Movie Review - Tyler Perry's A Madea Christmas
|Kathy Najimy (left) and Larry the Cable Guy|
in Tyler Perry's "A Madea Christmas
This movie differs because at last Perry counter-balances the force of Madea with a character who can match her loud-mouth, simple-minded, aggressively-honest and often sexual verbosity, and that character is Buddy Williams, played by comedian Larry the Cable Guy. Perry isn't a standup comic but he's become a bonafide comedian on his own right and watching him trade shots, able to do improvisation, with Larry the Cable Guy was hilarious but letting Larry fly free was just as funny and righted the see-saw a bit.
There is a bit of a long lead-up to Buddy's introduction. First thing we get is the typical Madea antics when her niece Eileen, played by Anna Maria Horsford, gets her a Christmas job working at a department store, not unlike Macy's. Of course, Madea throws shade or insults as well as easily gets an angry attitude with every person she encounters. Her behavior warrants rudeness, but rudeness is something of which she's intolerant.
Meanwhile, in the small town of Bucktossle, Alabama, Eileen's daughter, Lacey, played by Tika Sumpter (Sparkle and What's Your Number), works as a teacher at a small institution. Her school is organizing the Christmas Jubilee, the town's annual Christmas celebration. Except, the Mayor regretfully informs the school's principal that due to city budget cuts, the Jubilee is going to be cancelled. Once the parents find out, they come to the principal's office and unleash fury.
How Lacey deals with this Jubilee situation is one half of the story. Immediately, what sets the movie apart and above all his others is that finally he does a narrative that isn't about black women being abused, mistreated or stereotypical in either direction.
Lacey isn't a woe-is-me or an overly angry character, as Perry tends to write. Lacey might just be the most mature, black female character Perry has ever written and Sumpter plays her perfectly. Sumpter co-starred in Perry's cable soap opera The Haves and Have Nots, and gone here is the melodrama and at time stilted nature. There's a more grounded feeling here in general. Even when Madea is saying juvenile and ridiculous things, this movie still feels more down-to-earth than any of his other Madea movies.
This movie is also more winsome than Perry's previous because it was funnier, if not the funniest movie Tyler Perry has done. What helps is that the Madea character isn't actively working against the protagonist. Usually, Perry has Madea at odds with the protagonist or he'll have Madea constantly preaching or trying to discipline or plainly scold the protagonist. Here, it could be argued that Madea is fighting along side Lacey.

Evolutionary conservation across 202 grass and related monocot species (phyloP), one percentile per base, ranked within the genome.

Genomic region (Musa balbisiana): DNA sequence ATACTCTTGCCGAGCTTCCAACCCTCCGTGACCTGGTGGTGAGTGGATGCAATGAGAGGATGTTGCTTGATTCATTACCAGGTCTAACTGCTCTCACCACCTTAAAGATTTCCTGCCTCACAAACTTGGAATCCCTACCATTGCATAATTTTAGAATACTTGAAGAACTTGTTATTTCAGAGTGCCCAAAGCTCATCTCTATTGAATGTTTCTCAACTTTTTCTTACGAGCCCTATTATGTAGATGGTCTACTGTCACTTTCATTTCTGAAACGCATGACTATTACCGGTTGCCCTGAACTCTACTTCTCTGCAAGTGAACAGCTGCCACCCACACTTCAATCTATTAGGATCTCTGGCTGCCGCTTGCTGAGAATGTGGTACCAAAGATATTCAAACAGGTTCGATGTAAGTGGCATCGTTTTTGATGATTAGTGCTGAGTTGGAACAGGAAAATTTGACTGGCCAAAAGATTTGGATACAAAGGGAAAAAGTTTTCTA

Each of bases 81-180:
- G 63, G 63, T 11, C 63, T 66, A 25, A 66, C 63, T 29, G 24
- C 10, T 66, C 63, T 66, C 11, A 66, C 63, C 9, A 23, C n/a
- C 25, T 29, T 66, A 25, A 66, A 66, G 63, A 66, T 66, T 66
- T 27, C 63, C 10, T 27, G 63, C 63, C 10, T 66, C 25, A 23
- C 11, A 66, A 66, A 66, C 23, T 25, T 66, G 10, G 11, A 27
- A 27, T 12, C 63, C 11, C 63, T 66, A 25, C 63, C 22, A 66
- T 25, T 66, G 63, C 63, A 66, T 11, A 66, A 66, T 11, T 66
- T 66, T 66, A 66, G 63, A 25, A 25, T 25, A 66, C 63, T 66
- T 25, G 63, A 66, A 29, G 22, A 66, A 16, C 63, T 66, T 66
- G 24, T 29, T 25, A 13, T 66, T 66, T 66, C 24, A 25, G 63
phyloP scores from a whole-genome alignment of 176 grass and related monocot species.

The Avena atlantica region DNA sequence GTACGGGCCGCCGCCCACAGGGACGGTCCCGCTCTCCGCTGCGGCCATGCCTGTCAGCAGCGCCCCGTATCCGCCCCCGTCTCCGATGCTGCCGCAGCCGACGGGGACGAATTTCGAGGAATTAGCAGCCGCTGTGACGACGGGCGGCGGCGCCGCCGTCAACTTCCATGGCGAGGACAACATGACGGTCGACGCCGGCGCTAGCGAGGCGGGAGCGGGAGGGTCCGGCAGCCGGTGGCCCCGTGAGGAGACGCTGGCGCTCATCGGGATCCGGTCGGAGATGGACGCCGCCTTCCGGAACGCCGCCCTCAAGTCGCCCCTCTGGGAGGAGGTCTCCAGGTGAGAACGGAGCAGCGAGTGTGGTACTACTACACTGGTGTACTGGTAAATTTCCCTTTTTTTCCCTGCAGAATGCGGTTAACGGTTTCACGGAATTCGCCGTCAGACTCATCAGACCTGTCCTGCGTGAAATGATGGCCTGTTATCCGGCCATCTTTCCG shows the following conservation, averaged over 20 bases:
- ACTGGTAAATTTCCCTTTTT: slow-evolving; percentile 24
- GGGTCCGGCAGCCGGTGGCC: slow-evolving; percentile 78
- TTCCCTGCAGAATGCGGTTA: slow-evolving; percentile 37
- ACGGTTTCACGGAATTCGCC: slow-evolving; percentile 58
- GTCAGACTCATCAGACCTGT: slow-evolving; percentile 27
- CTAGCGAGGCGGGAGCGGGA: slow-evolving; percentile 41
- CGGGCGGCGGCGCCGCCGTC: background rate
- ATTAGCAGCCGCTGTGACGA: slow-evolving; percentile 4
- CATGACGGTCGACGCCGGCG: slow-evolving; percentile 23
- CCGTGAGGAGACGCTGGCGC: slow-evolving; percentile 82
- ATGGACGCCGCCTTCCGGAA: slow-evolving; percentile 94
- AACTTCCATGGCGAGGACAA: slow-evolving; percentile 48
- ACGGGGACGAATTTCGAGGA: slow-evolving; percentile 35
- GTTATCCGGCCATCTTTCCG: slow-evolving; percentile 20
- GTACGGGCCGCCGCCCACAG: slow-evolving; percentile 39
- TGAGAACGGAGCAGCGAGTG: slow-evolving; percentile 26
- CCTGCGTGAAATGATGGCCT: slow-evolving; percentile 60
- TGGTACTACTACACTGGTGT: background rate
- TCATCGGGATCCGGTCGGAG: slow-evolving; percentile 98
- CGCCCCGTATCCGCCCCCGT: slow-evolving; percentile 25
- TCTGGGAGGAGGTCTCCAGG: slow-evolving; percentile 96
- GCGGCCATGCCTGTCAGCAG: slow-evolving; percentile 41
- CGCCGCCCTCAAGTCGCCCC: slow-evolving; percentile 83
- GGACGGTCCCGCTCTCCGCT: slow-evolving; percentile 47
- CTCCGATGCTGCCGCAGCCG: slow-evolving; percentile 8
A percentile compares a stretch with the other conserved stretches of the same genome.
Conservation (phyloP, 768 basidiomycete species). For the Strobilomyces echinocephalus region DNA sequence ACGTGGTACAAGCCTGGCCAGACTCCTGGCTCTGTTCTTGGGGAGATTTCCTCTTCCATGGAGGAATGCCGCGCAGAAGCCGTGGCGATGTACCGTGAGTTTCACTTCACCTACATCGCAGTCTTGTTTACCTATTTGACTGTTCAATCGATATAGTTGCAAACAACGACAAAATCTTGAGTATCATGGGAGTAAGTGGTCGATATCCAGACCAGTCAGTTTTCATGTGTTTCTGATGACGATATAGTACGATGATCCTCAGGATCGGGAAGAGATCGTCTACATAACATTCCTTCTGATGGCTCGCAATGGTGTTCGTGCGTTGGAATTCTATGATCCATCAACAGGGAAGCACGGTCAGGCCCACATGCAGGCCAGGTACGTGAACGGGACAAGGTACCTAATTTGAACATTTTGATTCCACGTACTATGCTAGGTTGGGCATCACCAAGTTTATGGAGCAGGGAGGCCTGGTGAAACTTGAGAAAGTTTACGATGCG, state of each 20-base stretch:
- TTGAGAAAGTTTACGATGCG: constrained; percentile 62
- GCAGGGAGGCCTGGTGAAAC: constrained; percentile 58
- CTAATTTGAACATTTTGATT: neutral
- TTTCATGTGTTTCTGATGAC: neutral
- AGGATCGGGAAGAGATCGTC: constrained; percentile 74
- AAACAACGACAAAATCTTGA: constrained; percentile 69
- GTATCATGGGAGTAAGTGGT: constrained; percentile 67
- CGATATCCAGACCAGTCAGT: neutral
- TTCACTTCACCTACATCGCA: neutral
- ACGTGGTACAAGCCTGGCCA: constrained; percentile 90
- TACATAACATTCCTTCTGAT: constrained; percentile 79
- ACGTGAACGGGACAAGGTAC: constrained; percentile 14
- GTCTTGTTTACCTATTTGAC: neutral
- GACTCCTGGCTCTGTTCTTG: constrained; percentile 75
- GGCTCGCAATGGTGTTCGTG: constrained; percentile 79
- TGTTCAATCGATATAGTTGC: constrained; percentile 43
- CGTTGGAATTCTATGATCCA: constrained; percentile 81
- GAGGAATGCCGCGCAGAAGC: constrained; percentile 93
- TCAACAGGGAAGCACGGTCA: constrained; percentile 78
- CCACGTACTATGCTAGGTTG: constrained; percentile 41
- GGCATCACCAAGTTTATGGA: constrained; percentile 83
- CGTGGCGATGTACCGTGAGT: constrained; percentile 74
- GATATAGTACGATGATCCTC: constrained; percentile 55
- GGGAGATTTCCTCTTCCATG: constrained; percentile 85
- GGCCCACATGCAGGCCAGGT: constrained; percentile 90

Perry also lets loose when he's playing Madea. For some reason, this character allows him to be wild and free, to say and do what he wants in the guise of Madea. Most often here, it's a laugh riot. It's one-liners that are often sexual innuendo or threats of violence. Some go a little too far, but Perry manages to steer things back in good timing.
Larry the Cable Guy and Kathy Najimy who plays his character's wife, Kim, are funny as well. They are much-needed energy who enter this movie and make it that much greater. They for the most part steal the show.
A rivalry that develops between the main characters and another guy named Tanner, played by Chad Michael Murray (Dawson's Creek and One Tree Hill), could have been fleshed out more. Perry was trying to make a point about bullying, but things get rather clunky and awkward. Other social issues that Perry incorporates is reverse racism and the so-called War on Christmas, but, as one of two, YouTube stars who shows up in this movie would say, Perry ain't got no time for that. Those issues aren't really explored.
All of that can be forgiven because ultimately the comedy drew a lot of laughs. Anytime Madea had to curb Eileen's enthusiasm was good. Madea telling a hip hop version of the Nativity story was hilarious. Buddy and Kim first meeting their son, Connor, played by Eric Lively, at the farmhouse where everyone comes to stay is a scene I could watch over and over.
Four Stars out of Five.
Rated PG-13 for sexual references, crude humor and language.
Running Time: 1 hr. and 45 mins.